Nicotine replacement therapy is safe. But depending on the type of product used, it can have various temporary side effects. If the side effects become too unpleasant, it may be worth trying out a different type of product.

The possible side effects of nicotine gum, lozenges, inhalers and sprays include indigestion and irritated mucous membranes. 11 out of 100 people in studies developed sores in their mouth or throat, and 4 out of 100 people had indigestion. Some occasionally had hiccups too.

Nicotine patches can also irritate the skin: This happened in 13 out of 100 study participants. The patches rarely have other side effects.

There is no need to be concerned about more severe side effects. Although studies have found that nicotine replacement therapy causes heart palpitations in 1 out of 100 people, there is no to suggest that this increases the risk of heart disease.

Can pregnant women use nicotine replacement therapy?

Smoking cessation (quitting smoking) programs can help to quit smoking during pregnancy. Research has shown that pregnant women find it easier to stop smoking if they receive professional advice.

Only a small number of studies have looked into whether nicotine replacement therapy helps in pregnancy. No benefit was found.

So medical societies consider nicotine replacement therapy to be a suitable option during pregnancy only if the therapy is supervised by a doctor and other support strategies have been unsuccessful.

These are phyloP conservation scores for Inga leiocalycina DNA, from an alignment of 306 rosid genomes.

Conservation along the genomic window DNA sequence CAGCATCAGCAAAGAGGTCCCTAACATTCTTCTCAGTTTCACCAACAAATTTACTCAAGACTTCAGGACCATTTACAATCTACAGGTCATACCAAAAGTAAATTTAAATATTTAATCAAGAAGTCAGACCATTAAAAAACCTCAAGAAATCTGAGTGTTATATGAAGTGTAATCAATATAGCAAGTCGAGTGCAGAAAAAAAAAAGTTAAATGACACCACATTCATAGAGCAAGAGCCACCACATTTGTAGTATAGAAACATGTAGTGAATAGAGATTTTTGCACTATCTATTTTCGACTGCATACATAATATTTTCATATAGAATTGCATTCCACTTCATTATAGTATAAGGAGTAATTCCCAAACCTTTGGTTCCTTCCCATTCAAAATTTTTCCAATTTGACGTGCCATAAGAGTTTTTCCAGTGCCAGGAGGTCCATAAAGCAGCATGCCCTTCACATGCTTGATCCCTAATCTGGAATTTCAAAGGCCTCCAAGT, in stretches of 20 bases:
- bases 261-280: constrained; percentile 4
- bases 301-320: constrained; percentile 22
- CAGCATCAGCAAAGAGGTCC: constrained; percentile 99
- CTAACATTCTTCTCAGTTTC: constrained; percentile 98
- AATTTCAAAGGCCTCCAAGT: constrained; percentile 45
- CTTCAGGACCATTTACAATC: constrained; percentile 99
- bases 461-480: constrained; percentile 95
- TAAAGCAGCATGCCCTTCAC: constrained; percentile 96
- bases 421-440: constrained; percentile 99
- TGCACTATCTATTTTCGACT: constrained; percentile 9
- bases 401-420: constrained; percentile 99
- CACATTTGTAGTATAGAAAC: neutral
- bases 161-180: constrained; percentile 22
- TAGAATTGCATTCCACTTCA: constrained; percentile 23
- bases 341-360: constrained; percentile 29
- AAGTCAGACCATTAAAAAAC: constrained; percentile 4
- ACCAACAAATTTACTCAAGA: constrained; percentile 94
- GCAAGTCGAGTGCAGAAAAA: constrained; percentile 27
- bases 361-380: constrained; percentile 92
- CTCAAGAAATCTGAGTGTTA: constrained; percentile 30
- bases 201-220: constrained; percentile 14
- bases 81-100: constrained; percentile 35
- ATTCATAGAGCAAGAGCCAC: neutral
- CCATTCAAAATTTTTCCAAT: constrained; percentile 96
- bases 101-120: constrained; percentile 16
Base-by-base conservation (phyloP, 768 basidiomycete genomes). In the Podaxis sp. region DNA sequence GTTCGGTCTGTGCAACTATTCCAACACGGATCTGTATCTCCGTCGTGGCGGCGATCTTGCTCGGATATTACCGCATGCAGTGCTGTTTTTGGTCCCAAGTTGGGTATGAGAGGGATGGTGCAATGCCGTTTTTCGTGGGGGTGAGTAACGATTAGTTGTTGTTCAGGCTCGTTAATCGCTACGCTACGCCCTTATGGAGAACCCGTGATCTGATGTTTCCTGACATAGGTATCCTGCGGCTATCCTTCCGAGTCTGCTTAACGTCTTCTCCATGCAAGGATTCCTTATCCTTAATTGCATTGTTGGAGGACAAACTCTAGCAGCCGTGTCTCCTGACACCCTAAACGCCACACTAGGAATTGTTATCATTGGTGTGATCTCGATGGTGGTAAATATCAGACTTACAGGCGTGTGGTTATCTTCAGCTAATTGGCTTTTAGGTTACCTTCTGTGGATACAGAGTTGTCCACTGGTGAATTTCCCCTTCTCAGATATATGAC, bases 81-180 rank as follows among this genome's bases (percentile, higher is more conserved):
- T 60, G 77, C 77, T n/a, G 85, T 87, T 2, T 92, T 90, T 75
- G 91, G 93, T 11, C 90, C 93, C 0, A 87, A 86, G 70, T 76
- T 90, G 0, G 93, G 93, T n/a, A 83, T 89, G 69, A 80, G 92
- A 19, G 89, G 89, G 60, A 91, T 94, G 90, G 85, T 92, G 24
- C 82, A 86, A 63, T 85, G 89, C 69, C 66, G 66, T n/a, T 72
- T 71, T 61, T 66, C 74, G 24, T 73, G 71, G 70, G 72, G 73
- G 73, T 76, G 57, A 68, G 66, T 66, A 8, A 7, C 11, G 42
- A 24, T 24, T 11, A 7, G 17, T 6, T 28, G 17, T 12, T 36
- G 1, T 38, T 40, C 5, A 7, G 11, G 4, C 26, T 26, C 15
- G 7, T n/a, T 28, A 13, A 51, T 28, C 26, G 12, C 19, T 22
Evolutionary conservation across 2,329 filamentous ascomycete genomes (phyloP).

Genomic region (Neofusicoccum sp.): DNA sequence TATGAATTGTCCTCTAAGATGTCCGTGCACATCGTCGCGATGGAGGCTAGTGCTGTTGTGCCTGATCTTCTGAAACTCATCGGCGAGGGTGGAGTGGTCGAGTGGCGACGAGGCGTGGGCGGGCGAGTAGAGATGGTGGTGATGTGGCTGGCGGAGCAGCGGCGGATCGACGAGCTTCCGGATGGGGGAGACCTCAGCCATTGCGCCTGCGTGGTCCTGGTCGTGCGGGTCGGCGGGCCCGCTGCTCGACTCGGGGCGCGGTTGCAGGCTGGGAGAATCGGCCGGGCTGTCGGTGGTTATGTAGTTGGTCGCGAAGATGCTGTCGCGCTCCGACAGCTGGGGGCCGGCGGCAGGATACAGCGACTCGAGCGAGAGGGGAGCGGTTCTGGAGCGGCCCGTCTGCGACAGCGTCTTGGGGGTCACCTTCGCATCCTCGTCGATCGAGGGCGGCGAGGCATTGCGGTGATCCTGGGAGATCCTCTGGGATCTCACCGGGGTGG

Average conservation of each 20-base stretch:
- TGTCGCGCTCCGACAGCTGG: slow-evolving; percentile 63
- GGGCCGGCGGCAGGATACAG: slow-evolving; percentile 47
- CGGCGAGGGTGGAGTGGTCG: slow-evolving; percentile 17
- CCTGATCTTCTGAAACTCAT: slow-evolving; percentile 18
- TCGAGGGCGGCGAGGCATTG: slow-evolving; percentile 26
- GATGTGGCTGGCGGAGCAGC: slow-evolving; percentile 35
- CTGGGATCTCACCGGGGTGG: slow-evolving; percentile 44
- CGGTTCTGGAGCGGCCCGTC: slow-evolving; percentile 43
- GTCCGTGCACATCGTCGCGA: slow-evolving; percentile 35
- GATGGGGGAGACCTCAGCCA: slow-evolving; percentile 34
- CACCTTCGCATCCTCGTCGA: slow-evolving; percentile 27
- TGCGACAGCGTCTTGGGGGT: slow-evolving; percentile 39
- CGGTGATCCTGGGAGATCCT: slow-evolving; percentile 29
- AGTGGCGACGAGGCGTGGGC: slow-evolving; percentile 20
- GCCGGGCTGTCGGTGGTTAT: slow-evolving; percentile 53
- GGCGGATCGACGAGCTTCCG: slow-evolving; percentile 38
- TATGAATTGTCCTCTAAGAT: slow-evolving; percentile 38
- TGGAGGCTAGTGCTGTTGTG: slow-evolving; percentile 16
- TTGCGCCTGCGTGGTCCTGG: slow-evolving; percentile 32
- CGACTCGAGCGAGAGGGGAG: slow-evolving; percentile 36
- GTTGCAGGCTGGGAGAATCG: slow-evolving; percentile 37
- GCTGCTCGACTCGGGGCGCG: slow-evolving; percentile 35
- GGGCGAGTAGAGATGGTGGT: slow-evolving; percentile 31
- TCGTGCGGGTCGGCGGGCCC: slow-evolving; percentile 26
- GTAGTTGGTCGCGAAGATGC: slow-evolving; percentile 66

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Chamberlain C, O'Mara-Eves A, Porter J et al. Psychosocial interventions for supporting women to stop smoking in pregnancy. Cochrane Database Syst Rev 2017; (2): CD001055.

Claire R, Chamberlain C, Davey MA et al. Pharmacological interventions for promoting smoking cessation during pregnancy. Cochrane Database Syst Rev 2020; (3): CD010078.

Hartmann-Boyce J, Chepkin SC, Ye W et al. Nicotine replacement therapy versus control for smoking cessation. Cochrane Database Syst Rev 2018; (5): CD000146.

Lindson N, Chepkin SC, Ye W et al. Different doses, durations and modes of delivery of nicotine replacement therapy for smoking cessation. Cochrane Database Syst Rev 2019; (4): CD013308.

Mills EJ, Wu P, Lockhart I et al. Adverse events associated with nicotine replacement therapy (NRT) for smoking cessation. A systematic review and meta-analysis of one hundred and twenty studies involving 177,390 individuals. Tob Induc Dis 2010; 8(1): 8.

Patnode CD, Henderson JT, Thompson JH et al. Behavioral Counseling and Pharmacotherapy Interventions for Tobacco Cessation in Adults, Including Pregnant Women: A Review of Reviews for the U.S. Preventive Services Task Force. 2015.

IQWiG health information is written with the aim of helping people understand the advantages and disadvantages of the main treatment options and health care services.

Because IQWiG is a German institute, some of the information provided here is specific to the German health care system. The suitability of any of the described options in an individual case can be determined by talking to a doctor. informedhealth.org can provide support for talks with doctors and other medical professionals, but cannot replace them. We do not offer individual consultations.

Our information is based on the results of good-quality studies. It is written by a team of health care professionals, scientists and editors, and reviewed by external experts. You can find a detailed description of how our health information is produced and updated in our methods.

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Updated on September 7, 2022
Next planned update: 2025

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Institute for Quality and Efficiency in Health Care (IQWiG, Germany)